Reimagining agribusiness models that value farmers and the environment

When you listen to banks talking about agriculture investment it would appear capital or money is more important than fundamental natural resources like land, water, labour and local knowledge. Yet it is clear that without land, water, fertile soils, local people and favourable climatic conditions, capital injected into agricultural projects will not generate meaningful returns. Money is important but it should not undermine other equally important resources and institutions like markets.

The skewed notion of agricultural investment has made it difficult for capitalist investment models like contract farming to lift many smallholder farmers out of poverty. Where farmers are contracted to supply fruits, tomatoes or any other commodity to a single company, the farmers have no power to influence pricing and other factors. Much of the power and profit is with shareholders of that company. Ideally, agribusiness models should be designed in ways that distribute value fairly to farmers, natural resources, the environment and owners of capital.  For instance, what is the cost of producing citrus fruits or sugar cane to the environment, water and indigenous knowledge systems? Such questions are not answered by extractive capitalist business models.

Cultivating alternative agribusiness models

Given the limits of corporate models, it is high time alternative agribusiness models are explored. For instance, what prevents small grains farmers from owning shares in a beer brewing or milling company? Let us imagine fruit farmers in Chipinge or Mutoko districts owning shares in a fruit processing company or groundnut farmers owning shares in a peanut butter processing company. The only reason such models may not exist is because capitalist models do not have room for the majority of farmers, who are the producers of raw materials, to influence decision-making including pricing models. With sufficient recognition of the role of farmers in the survival and growth of corporate agribusinesses, it should be possible to value farmers and natural resources.

Farmers may not be able to directly influence companies which buy their raw commodities but government and development organizations have power to change some of these ownership dynamics in favour of farmers and sustainable production practices. The government can use policies while development organizations can use their capital to dilute share ownership within companies on behalf of the farmers and rural communities. For instance, instead of pouring money into nutrition gardens, dam construction and heavy-duty irrigation schemes, development agencies working in communities where fruits or small grains grow naturally can just invest that money in a fruit processing or grain milling company on behalf of farmers. In any case, farmers have already mastered production and what is missing is a reliable market. Besides redistributing power to farming communities, such measures will guarantee farmers a market that they control.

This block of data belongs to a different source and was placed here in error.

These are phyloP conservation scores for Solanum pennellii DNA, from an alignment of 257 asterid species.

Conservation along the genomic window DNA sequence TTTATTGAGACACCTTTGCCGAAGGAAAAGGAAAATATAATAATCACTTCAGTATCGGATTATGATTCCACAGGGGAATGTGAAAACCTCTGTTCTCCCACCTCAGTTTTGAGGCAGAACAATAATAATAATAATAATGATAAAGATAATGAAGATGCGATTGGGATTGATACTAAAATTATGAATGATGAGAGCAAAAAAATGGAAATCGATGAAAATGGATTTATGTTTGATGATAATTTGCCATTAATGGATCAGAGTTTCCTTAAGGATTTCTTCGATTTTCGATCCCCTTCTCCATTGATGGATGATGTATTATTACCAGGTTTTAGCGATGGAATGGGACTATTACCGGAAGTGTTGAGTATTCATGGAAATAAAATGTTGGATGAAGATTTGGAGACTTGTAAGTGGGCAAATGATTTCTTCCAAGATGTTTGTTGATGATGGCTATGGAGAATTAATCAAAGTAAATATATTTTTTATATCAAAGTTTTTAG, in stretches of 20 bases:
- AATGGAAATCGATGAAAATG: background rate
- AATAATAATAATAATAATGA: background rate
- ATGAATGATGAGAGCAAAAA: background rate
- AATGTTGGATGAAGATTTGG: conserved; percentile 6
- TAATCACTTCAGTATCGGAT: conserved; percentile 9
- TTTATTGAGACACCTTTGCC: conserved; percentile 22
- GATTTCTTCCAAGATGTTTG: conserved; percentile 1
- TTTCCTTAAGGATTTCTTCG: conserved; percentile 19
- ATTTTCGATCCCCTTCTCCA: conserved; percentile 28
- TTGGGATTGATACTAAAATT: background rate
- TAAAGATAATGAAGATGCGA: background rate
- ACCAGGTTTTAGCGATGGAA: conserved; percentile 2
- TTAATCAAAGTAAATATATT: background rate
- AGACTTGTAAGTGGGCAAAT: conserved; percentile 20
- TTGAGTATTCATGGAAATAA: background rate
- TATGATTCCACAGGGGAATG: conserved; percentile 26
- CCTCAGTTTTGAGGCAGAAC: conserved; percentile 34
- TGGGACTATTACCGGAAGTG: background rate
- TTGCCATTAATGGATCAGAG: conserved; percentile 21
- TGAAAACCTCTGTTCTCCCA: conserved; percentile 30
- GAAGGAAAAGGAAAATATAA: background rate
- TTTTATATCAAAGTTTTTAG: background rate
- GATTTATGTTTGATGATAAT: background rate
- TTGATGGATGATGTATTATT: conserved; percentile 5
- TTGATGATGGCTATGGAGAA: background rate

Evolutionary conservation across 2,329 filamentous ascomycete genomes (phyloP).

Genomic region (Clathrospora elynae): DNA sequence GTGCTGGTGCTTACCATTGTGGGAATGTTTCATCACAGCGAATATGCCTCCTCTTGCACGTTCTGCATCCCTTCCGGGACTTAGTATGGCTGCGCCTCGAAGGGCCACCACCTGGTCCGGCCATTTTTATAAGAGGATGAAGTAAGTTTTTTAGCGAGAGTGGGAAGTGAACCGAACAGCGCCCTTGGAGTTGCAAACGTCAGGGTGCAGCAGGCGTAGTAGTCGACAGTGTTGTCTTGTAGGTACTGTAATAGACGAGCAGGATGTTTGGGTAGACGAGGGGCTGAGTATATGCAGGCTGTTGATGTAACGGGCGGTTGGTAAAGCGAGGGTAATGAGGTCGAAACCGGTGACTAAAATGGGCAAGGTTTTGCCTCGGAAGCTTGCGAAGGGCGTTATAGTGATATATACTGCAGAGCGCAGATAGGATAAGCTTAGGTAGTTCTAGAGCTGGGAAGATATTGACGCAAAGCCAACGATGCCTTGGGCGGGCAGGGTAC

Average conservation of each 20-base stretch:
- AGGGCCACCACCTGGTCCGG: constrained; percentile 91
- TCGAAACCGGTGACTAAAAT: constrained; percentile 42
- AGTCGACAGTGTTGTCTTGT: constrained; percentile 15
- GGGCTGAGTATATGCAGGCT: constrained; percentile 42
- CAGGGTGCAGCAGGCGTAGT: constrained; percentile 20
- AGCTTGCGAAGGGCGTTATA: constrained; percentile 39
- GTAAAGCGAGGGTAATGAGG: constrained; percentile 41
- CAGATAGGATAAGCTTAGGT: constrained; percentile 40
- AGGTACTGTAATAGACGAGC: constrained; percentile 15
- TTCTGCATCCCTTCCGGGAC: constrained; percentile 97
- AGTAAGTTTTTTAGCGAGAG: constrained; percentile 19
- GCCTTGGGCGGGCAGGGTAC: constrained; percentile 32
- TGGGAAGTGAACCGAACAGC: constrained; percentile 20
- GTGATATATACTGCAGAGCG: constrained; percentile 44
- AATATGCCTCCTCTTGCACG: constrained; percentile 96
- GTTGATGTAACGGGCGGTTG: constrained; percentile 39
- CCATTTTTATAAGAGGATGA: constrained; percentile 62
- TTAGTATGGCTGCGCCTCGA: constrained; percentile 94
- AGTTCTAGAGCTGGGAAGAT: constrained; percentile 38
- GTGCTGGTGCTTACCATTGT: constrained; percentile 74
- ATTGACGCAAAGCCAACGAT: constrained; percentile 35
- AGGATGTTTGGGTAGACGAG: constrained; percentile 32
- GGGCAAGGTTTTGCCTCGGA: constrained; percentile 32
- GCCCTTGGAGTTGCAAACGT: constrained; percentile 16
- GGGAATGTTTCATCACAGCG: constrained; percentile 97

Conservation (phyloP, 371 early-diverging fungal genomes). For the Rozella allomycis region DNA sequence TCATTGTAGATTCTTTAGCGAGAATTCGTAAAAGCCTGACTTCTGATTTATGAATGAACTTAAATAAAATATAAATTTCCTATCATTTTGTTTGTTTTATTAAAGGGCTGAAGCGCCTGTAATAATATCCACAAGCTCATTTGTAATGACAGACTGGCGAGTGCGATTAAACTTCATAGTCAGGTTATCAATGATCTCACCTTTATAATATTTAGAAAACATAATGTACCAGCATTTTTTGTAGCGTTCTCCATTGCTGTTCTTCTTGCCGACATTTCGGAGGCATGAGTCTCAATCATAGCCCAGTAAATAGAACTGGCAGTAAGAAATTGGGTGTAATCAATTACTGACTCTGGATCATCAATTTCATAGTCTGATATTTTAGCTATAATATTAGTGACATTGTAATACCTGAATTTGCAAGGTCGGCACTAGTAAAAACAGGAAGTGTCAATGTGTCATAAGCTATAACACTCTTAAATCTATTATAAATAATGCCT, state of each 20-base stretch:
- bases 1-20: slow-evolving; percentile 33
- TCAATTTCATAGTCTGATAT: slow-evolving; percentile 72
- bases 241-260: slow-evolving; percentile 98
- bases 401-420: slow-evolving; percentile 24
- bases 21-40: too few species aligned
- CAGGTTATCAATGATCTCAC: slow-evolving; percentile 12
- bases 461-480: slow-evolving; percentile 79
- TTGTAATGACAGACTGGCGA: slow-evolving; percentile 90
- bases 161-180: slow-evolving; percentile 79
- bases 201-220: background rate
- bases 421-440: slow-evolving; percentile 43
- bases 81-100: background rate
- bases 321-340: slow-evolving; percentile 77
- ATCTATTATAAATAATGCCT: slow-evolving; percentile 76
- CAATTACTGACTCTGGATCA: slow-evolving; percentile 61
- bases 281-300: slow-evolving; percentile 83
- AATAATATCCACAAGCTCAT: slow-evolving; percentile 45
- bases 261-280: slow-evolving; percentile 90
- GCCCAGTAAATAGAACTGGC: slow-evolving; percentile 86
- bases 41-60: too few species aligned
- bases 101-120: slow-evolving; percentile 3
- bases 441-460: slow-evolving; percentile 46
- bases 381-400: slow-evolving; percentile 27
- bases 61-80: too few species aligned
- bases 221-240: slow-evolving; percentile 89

Pros and cons of diverse agribusiness models

Diverse ownership models have been tried in many African countries with different success rates depending on commodity or value chain, among other factors.  For instance, while cooperatives may have failed in some African countries, tangible successes have been scored in Rwanda, Kenya and Malawi where cooperatives are involved in specific value chains such as coffee, dairy and fishing, among others. Models that give power to producers like cooperatives and territorial markets tend to create more social, environmental and economic value than corporate models that focus on individual value chains. Although fewer cooperatives have failed compared to private companies that have failed, the failure of cooperatives has received more media attention than the failure of companies to take-off or thrive. These are some of the biases requiring correction. 

African mass markets or territorial markets may not be described as cooperatives but they are remarkable hybrid models that try to distribute power and income equitably along all value chain nodes.  In fact, mass markets are fast evolving into local versions of Community-Based Enterprises (CBE) that are not more about ownership but more about farmer involvement in determining sustainability of agricultural enterprises through embedded benefit sharing structures. The benefits may not always be monetary but include reducing transport costs for instance by using one big truck to take commodities to the market. This is how aggregation strengthens the bargaining power of farmers unlike if farmers supply to contract companies individually.  However, there is still need to increase the power of farmers to determine prices of commodities that are produced in environmentally-friendly ways. The market is not yet very good at giving value to such commodities.